As a radar operator, Miller’s job was to plot everything that was approaching the ship or the ship was approaching — land masses, planes and other ships. He said he could tell if an approaching ship was an ally, because “only friendlies had IFF,” which stands for “Identification Friend or Foe.”
In 1944, he was sent to San Diego as a radar operator with the 7th Amphibious Force. He sailed on the USS St. Croix APA 231 attack transport ship, a personnel carrier built in the Kaiser shipyards.
The ship featured twin 40 mm guns at its bow, 20 mm guns along its port and starboard flanks and a 5-inch gun at its stern. Twenty-six small boats hung from its sides and a tall radar tower rose mid-ship.
From San Diego, he cruised up the coast to Astoria, then on to Seattle and Bremerton. After a night of loading ammunition, the ship and its 300-man crew returned to San Francisco to load its boats. Back in San Diego, it was fitted out with radar equipment.
“All night, we took turns guarding the radar,” Miller said, recalling concerns about spies stealing the technological secrets.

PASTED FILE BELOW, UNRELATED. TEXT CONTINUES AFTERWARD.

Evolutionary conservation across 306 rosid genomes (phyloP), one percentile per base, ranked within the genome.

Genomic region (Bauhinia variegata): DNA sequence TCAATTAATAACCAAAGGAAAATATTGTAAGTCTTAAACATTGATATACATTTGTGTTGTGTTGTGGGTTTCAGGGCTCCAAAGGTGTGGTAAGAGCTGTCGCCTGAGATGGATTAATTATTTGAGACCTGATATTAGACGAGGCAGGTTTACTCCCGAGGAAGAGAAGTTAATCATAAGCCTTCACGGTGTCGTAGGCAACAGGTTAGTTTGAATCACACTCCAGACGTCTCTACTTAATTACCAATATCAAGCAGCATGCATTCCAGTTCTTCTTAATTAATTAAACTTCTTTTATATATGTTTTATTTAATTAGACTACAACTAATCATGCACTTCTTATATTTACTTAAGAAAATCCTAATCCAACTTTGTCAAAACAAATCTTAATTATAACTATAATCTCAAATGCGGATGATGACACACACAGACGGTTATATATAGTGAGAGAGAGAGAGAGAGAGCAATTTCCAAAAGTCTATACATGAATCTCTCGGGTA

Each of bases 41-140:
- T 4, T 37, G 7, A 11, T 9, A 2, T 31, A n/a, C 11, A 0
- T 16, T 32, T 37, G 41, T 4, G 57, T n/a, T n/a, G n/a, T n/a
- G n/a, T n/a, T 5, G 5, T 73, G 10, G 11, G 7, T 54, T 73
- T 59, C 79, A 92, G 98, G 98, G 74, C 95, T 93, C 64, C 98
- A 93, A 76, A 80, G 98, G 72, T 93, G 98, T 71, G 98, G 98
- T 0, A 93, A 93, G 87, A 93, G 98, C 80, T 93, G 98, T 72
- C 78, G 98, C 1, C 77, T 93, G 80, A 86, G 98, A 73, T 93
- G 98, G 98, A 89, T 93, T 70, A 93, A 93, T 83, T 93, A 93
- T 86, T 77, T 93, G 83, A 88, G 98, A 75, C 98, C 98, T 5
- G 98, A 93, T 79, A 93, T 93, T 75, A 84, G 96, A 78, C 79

He had other concerns while in port.
“It was very hard to get a date there,” said Miller, who was 19 or 20 at the time. But he did find dates to accompany him to dances or Benny Goodman performances.
One day, the St. Croix sailed off on what the crew thought was a practice run and kept going. It had received orders to head to Guadalcanal on its own, without the protection of a convoy.
The next land mass Miller spotted on his radar was the Big Island of Hawaii, which lay to the north of the St. Croix’s route.
“We crossed the International Date Line and we polliwogs became shellbacks,” he said, remembering the ritual associated with first-time crossings. “The guys who’d been there before initiated us.”
When Miller’s ship arrived at Guadalcanal, where the U.S. had established a military base, he saw troops loading ships in preparation for the invasion of Okinawa. But the St. Croix was sent on to New Caledonia.
New Caledonia had served as both a penal and leper colony. Now it was served as a French base and a stopping point for Allied ships.